Review English

G Aravindan review: An interesting documentary that sheds light on auteur's vision

Release Date: 01 Aug 1999 / 21min

Cinestaan Rating

  • Direction:
  • Music:

Roushni Sarkar

The 20-minute film successfully highlights the salience of the Kummatty (1979) director's style of filmmaking.

Shaji N Karun’s documentary G Aravindan highlights the defining traits that set the titular filmmaker apart from his contemporaries. The documentary begins with a female narrator explaining how Aravindan poetically made nature an integral part of his films. Then, a voice-over states in the first person that the auteur always opted for subtlety over gimmicks and felt that it was important to stay grounded in social values while telling stories.

The documentary also features perspectives by the Padma Shri awardee's contemporaries, which help viewers understand the arc of his career. While depicting Aravindan's journey from being a cartoonist to a pioneering figure in Malayalam cinema, the director includes the views of filmmaker Bharathan, painter and critic MV Devan, filmmaker Shyam Benegal, journalist and film director Khalid Mohamed and playwright and actor Girish Karnad, who shed light on the persona of the auteur.

G Aravindan’s Kummatty restored by Film Heritage Foundation and the Film Foundation

Aravindan’s early simple line drawings of characters in their socio-cultural context suggested the emergence of an artist with a flair for a kind of storytelling that was not in vogue at the time. The artist's uncompromising voice found its way into cinema when he directed his first film Uttarayanam (1974).

Conscious of the fact that sticking to one style of storytelling makes an artform stagnant, Aravindan refused to revisit the modes of filmmaking that he had adopted. Perhaps, the limited number of films he made afforded him that freedom. At the same time, the inputs of his contemporaries, who closely studied his films, make it clear that no matter how different each approach of Aravindan was, the underlying sense of wonderment in his works, the ability to speak volumes with a minimalistic approach and the urge to stay true to his own vision, always made it easy to pick out an Aravindan film from the rest.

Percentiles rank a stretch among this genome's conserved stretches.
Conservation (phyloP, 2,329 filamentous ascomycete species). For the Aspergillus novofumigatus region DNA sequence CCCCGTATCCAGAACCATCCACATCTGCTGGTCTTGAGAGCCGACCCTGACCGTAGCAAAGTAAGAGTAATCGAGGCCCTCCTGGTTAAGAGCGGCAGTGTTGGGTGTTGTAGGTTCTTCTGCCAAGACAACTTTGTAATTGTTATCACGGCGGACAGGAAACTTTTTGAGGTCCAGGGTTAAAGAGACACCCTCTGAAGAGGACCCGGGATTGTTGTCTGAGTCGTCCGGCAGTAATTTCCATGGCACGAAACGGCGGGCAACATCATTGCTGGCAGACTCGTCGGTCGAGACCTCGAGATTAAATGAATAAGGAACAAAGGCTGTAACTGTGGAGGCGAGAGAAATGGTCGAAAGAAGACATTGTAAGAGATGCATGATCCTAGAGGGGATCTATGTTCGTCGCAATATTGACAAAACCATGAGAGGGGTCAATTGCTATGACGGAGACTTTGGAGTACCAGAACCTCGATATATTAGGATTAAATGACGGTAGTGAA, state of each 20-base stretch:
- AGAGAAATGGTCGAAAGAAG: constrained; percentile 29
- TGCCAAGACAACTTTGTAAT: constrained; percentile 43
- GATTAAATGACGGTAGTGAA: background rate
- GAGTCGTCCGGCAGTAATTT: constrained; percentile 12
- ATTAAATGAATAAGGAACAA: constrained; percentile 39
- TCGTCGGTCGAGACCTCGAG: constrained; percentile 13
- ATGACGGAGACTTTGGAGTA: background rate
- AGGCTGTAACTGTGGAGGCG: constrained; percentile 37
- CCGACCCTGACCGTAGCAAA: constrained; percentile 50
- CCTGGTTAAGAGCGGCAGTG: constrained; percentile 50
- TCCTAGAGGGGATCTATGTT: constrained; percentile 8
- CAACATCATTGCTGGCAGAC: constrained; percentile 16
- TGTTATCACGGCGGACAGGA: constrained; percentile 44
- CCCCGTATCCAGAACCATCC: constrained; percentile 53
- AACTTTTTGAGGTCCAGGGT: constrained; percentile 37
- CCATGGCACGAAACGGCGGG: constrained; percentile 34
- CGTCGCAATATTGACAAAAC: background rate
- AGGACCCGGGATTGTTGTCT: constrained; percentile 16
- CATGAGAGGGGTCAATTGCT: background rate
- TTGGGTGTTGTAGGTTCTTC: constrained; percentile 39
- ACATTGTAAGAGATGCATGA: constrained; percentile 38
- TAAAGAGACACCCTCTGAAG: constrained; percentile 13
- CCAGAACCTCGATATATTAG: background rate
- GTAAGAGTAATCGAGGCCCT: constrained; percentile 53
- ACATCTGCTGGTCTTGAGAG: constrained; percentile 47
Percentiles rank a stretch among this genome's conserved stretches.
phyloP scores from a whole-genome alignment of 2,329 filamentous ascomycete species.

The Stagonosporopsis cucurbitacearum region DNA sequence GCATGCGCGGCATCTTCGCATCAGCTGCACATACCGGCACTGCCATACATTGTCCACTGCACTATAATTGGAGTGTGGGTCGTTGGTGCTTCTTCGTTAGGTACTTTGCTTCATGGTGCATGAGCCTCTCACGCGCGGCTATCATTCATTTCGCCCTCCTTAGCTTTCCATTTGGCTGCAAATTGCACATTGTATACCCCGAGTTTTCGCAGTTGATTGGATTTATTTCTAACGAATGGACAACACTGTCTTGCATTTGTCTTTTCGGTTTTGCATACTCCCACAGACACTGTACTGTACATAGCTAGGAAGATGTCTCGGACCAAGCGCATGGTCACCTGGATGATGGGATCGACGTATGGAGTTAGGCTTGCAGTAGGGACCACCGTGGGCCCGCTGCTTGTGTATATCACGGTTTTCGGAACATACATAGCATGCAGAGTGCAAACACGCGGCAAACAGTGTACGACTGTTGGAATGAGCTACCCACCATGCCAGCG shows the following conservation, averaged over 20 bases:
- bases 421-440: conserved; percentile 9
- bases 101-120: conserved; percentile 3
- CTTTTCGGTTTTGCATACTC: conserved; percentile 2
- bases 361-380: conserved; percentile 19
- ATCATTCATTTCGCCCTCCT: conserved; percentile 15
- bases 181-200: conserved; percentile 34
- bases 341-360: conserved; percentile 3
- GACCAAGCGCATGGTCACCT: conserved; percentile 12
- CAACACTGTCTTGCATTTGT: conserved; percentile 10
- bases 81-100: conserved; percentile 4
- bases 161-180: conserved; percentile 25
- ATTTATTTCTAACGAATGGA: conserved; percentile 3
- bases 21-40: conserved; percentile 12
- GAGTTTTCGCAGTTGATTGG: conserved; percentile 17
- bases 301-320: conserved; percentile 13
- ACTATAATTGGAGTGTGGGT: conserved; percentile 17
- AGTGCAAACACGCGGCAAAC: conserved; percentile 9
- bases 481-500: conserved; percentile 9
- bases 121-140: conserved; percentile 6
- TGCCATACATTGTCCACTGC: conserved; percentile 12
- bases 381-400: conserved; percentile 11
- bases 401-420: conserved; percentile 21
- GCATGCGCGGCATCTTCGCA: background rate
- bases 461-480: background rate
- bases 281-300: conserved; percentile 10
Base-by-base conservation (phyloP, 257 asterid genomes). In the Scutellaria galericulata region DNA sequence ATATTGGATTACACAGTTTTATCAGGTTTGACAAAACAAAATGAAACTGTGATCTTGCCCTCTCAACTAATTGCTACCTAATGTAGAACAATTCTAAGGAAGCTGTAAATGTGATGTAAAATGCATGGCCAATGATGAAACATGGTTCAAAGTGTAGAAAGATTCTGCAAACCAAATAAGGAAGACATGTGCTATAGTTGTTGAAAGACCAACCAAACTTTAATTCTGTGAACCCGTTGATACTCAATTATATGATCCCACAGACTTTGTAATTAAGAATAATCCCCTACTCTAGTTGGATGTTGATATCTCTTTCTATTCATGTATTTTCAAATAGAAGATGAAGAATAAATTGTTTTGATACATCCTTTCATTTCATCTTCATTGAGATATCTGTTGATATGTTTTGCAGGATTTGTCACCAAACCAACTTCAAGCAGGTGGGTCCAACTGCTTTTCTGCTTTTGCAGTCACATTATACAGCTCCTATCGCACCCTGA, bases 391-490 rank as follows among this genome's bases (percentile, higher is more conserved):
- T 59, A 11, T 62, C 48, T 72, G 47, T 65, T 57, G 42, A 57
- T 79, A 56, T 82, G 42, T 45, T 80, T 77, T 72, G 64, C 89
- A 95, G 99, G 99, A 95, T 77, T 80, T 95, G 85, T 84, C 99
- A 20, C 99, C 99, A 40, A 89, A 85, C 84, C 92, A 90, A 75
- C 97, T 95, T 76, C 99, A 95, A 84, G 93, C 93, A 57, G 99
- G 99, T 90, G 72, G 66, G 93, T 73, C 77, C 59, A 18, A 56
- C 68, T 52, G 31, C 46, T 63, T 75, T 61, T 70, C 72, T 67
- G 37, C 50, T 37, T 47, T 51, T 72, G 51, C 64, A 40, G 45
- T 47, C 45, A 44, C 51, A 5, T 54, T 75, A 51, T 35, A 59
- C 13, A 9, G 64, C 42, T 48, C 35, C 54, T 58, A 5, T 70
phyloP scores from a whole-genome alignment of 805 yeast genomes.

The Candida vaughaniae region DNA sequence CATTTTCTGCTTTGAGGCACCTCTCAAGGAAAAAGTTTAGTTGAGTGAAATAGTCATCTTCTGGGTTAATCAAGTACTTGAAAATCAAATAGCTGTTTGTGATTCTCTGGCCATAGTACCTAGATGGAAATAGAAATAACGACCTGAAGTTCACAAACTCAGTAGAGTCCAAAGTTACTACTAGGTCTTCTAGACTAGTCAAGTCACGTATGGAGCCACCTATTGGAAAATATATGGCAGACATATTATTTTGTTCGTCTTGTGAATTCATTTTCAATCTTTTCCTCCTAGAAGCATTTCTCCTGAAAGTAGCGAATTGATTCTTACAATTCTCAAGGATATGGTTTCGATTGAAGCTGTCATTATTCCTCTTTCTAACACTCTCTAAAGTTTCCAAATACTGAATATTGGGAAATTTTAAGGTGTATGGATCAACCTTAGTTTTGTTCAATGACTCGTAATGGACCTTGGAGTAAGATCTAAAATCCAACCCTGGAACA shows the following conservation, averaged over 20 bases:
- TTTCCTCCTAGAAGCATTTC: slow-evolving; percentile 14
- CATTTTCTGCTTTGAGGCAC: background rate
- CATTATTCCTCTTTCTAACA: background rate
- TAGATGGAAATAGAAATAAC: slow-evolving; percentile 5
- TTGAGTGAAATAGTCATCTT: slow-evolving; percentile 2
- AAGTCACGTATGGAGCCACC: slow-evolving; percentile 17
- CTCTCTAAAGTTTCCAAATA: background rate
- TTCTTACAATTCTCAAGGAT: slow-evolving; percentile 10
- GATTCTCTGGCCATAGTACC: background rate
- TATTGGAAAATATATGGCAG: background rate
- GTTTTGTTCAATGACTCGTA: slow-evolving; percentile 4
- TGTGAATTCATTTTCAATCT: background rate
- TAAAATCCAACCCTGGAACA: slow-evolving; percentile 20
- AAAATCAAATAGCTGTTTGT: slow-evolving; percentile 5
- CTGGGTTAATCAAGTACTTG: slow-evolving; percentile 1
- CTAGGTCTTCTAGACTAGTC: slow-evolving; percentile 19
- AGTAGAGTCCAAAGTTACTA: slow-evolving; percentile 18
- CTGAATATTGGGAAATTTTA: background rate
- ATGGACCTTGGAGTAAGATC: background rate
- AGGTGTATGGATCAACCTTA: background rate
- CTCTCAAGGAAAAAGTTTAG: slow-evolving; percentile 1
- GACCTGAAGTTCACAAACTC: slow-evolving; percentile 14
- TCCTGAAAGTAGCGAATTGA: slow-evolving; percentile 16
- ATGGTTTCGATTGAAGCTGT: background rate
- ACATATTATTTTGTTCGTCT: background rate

Shaji illustrates the main themes using visuals from Aravindan's films Uttarayanam, Kanchana Sita (1972), Thampu (1978), Kummatty (1979), Esthappan (1979), Pokkuveyil (1981), Chidambaram (1985) and Vasthuhara (1991). Also, via the first-person voice, some of the auteur’s own thoughts are interspersed, reflecting his sensitivity and self-reflexivity, especially when he speaks of avoiding the use of symbols, working without a proper script and featuring popular artistes such as Smita Patil, Bharath Gopi and Sreenivasan, who worked for free.

The choice of visuals and photographs and the North Indian classical music-based background score imbues the documentary with the subject's personality. Karun’s film successfully piques one’s interest. The decision to have multiple narrations sometimes confuses viewers, causing them to find out about the different facets of Aravindan’s works on their own. However, though the composition of the documentary sometimes falls short in terms of seamlessness, Shaji, in a relatively short span, successfully highlights the vital elements of Aravindan’s craft.

G Aravindan was part of an online festival created by the Films Division, titled Masters’ Constellation, and held from 9–11 July 2021.

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